Alan Abrams

Escaping antisemitism — not the best reason to move to Israel

American Jews are feeling afraid. 

We didn’t grow up this way, at least I didn’t in the Long Island suburbs in the 1970s. Sure, we knew there was antisemitism, but we felt pretty confident that, at least in its most murderous forms, it would not touch us where we were. But, now, in the wake of a series of antisemitic attacks during the latest Gaza conflict, things are changing. Some people are even considering making Aliyah and starting a new life in the Jewish state.

I certainly understand the urge to move here — my wife and I made Aliyah in 2014, but, for American Jews at least, I think hatred of the Jews is not the best reason to make such a big life change. America, overall, remains a very safe place for the Jews and I, for one, believe that this will continue to be true for the foreseeable future — American authorities, and voters, just aren’t going to tolerate antisemitic violence in the way some European countries have.

That said, there are many positive reasons to make Aliyah, especially if maintaining Jewish identity and Jewish religious practice are important to you and your family. The main reason to live here is just that this is where the Jews are. I grew up in the kind of American suburban neighborhood where it seemed like almost every other family was Jewish. Not that everyone was particularly religious, mind — I don’t know if I ever saw a man on the street wearing a kippah. Most of us were pretty much secular — or ‘secular-adjacent’ — Jews, who nonetheless had a strong Jewish identity. Such neighborhoods were common in major American cities at one time, but now the Jews have scattered. Except for places that have a lot of very religious Jews, it would now be hard to find heavily Jewish neighborhoods anywhere in the States.

Israel, however, is full of heavily Jewish neighborhoods, both religious and not. I’m sure for many secular American Jews, it’s just not important to live near other Jews. But it is for me. It helps me to maintain the strength of my Jewish identity — a core part of my sense of self that I don’t want to lose.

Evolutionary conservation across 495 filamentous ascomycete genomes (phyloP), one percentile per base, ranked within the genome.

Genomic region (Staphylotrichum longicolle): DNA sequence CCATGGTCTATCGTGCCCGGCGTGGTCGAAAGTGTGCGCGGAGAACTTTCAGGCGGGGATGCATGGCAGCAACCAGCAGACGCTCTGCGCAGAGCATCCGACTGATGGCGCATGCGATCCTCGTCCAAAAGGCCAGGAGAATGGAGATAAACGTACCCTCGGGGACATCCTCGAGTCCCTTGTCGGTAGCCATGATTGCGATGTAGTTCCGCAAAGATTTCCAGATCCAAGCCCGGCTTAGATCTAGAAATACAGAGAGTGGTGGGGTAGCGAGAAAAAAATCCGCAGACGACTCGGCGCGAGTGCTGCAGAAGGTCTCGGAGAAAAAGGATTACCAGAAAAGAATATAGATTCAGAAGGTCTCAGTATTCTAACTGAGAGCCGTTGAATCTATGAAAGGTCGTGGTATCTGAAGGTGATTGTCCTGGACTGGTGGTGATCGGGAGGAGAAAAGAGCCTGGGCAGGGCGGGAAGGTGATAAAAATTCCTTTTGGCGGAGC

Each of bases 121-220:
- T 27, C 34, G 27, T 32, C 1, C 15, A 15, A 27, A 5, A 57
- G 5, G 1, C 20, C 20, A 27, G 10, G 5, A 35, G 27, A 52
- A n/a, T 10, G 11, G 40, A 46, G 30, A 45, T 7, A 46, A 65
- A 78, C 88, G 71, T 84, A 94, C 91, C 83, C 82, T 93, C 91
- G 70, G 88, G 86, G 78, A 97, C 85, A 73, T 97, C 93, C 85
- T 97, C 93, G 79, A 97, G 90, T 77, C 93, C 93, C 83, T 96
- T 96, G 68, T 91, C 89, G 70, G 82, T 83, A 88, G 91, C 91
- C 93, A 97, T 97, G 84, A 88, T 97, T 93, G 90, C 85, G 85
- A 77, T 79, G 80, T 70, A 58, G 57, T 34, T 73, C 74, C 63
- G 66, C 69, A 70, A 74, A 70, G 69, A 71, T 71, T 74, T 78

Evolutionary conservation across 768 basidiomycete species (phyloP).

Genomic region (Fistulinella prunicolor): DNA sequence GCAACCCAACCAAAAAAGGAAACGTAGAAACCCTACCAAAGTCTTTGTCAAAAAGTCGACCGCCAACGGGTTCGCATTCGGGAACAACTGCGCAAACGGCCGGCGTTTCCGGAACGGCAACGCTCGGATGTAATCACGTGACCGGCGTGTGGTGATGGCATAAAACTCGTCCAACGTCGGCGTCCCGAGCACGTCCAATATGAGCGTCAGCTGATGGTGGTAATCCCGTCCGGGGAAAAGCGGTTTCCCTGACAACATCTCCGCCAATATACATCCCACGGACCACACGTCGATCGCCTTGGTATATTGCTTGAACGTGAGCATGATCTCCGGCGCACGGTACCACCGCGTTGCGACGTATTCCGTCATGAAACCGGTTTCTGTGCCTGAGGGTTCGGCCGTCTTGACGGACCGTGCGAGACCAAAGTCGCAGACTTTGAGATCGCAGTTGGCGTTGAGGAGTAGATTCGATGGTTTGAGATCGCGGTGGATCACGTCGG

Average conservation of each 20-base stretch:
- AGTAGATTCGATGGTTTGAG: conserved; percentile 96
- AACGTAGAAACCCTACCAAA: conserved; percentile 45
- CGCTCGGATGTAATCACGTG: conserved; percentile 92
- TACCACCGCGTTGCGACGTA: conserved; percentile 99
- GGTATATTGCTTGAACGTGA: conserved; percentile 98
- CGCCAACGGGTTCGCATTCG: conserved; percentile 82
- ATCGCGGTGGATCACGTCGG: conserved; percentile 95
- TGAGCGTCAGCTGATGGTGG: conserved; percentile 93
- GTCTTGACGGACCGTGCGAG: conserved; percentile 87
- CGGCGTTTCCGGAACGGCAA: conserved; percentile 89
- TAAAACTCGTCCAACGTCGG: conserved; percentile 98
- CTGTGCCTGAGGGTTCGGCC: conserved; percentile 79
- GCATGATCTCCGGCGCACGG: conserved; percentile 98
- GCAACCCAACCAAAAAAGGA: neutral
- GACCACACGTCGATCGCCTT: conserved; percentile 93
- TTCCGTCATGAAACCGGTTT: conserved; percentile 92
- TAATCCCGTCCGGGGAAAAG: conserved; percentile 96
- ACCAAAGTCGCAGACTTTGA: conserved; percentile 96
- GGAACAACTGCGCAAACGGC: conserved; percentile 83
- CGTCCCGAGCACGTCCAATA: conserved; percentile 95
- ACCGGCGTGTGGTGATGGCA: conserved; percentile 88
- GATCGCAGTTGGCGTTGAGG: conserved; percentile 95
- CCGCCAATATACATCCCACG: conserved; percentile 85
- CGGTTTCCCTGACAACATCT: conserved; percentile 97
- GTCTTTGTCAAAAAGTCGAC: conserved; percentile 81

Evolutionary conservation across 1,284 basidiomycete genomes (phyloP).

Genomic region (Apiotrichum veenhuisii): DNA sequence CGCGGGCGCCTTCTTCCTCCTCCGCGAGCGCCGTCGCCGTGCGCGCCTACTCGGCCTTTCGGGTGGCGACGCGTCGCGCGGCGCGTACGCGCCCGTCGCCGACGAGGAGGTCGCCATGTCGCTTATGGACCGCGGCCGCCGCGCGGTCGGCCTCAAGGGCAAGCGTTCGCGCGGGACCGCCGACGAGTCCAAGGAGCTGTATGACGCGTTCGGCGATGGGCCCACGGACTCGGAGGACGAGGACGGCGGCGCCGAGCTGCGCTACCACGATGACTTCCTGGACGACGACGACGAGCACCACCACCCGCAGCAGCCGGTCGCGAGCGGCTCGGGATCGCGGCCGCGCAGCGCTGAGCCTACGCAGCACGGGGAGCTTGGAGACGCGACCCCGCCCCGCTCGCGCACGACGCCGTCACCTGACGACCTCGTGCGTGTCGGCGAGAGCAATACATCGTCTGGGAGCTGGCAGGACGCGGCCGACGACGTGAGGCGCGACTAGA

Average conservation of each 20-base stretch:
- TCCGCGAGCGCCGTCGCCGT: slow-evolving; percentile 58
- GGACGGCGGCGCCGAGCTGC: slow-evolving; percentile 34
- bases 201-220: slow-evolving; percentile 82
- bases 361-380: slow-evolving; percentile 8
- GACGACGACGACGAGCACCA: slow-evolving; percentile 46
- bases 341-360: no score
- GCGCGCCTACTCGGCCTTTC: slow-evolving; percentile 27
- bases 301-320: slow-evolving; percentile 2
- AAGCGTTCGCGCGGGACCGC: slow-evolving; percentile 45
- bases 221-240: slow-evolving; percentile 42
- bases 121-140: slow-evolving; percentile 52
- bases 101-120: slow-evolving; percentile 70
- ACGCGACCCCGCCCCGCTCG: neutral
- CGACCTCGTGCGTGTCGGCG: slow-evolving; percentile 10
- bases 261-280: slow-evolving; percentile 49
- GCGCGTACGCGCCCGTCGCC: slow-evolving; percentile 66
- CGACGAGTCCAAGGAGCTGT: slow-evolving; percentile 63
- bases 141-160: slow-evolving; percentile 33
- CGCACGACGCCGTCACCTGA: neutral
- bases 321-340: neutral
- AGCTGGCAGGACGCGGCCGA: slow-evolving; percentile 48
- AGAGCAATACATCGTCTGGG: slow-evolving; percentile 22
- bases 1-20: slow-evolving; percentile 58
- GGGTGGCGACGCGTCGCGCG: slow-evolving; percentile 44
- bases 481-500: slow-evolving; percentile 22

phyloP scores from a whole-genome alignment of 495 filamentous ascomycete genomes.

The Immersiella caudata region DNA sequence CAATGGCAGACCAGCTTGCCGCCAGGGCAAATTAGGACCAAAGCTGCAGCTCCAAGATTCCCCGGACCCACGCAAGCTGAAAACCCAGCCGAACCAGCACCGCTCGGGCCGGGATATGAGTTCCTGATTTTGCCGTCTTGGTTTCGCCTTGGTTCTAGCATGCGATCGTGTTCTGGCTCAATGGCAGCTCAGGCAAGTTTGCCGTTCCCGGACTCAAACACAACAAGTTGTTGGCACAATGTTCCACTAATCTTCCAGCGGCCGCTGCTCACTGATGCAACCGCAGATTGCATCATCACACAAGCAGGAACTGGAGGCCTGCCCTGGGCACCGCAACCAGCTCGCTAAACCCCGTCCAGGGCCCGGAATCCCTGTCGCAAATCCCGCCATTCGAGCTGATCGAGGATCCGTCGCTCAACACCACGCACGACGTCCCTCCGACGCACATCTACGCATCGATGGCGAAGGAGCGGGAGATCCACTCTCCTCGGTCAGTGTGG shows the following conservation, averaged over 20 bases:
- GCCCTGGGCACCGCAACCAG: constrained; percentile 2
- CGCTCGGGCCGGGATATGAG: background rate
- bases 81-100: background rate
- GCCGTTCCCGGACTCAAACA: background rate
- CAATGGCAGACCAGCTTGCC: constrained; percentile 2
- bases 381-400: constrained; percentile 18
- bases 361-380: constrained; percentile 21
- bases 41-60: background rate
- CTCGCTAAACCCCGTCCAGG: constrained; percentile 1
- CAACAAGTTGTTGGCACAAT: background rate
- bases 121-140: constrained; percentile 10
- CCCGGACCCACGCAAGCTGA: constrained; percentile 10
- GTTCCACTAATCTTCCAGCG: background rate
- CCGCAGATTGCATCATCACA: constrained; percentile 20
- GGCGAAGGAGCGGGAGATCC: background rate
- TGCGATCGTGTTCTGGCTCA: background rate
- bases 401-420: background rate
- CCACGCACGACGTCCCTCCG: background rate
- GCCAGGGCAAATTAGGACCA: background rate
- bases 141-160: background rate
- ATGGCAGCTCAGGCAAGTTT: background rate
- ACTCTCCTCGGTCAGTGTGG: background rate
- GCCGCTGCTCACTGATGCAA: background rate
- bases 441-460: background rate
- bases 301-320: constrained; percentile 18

In the States, I felt like I was swimming against the tide to maintain a Jewish identity. In my young adulthood I moved from being completely secular to being quite observant in large part because I didn’t see any other way to support my Jewish identity.

Here in Israel, being religious is not as necessary for my maintaining my Jewish identity. Yet, it remains an essential part of who I have become. And living in Israel just makes it easier to maintain my religious observance. I love living among so many other people for whom keeping a kosher home and refraining from traveling and using electronics on Shabbat is central to the ways that they do Jewish. It just makes it so much easier to do those things myself.

There are many other things I love about living here, including the national healthcare system and the climate. I like living in a country that has less income inequality than the States does and that has a better public transportation system. My kids get a Jewish education just by being here, not by being sent to pricey summer camps or day schools. And, while I don’t know if it actually makes me safer from antisemitic violence than Ameican Jews are, knowing that the IDF is protecting us is deeply meaningful to me. When I see a soldier, I know that she or he is one of our soldiers. We have an army. We’re not helpless anymore. After so many countless years of being helpless, we’re just not anymore.

But there’s no doubt that living here also has its many challenges. I don’t recommend it for everyone. But if you are considering it, don’t do it just because you think you will be more safe here than in America. Do it because you think you can live more fully here. 

About the Author
Alan Abrams is a spiritual care educator who made Aliyah in 2014. He and his wife live in Jerusalem with their two "sabra" children. Alan is the founder of HavLi and the HaKen Institute, spiritual care education and research centers based in Jerusalem. A rabbi, Alan received a PhD in May 2019 from NYU for his dissertation on the theology of pastoral care. He was a business journalist in his first career.
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